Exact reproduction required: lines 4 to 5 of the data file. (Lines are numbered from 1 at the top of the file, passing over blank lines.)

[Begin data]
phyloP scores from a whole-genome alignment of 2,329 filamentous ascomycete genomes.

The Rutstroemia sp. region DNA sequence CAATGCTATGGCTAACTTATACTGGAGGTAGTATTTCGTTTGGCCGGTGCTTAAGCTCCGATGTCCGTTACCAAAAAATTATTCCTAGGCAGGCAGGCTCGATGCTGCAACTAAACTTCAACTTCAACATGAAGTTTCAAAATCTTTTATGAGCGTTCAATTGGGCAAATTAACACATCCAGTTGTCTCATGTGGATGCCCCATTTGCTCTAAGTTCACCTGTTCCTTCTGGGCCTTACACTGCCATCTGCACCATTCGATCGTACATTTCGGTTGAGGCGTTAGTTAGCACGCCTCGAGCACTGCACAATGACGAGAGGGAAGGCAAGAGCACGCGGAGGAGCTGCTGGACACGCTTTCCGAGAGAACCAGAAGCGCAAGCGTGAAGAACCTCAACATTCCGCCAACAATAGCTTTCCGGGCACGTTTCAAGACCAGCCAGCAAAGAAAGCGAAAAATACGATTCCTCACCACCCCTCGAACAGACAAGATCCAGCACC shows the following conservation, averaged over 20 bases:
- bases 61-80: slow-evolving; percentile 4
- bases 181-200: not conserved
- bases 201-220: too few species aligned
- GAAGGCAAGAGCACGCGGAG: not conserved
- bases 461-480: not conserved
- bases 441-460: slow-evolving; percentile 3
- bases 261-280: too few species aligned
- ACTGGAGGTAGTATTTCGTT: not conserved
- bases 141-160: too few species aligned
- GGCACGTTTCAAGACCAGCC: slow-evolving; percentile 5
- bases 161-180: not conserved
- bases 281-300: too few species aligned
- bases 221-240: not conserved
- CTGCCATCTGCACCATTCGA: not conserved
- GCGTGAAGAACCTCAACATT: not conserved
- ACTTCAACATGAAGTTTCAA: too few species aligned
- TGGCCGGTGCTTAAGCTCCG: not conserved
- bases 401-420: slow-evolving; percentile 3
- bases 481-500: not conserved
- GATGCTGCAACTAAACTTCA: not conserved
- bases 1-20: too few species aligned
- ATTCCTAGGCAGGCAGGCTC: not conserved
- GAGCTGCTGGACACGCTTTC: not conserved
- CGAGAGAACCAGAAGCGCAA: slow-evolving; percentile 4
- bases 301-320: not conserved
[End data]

- bases 181-200: not conserved
- bases 201-220: too few species aligned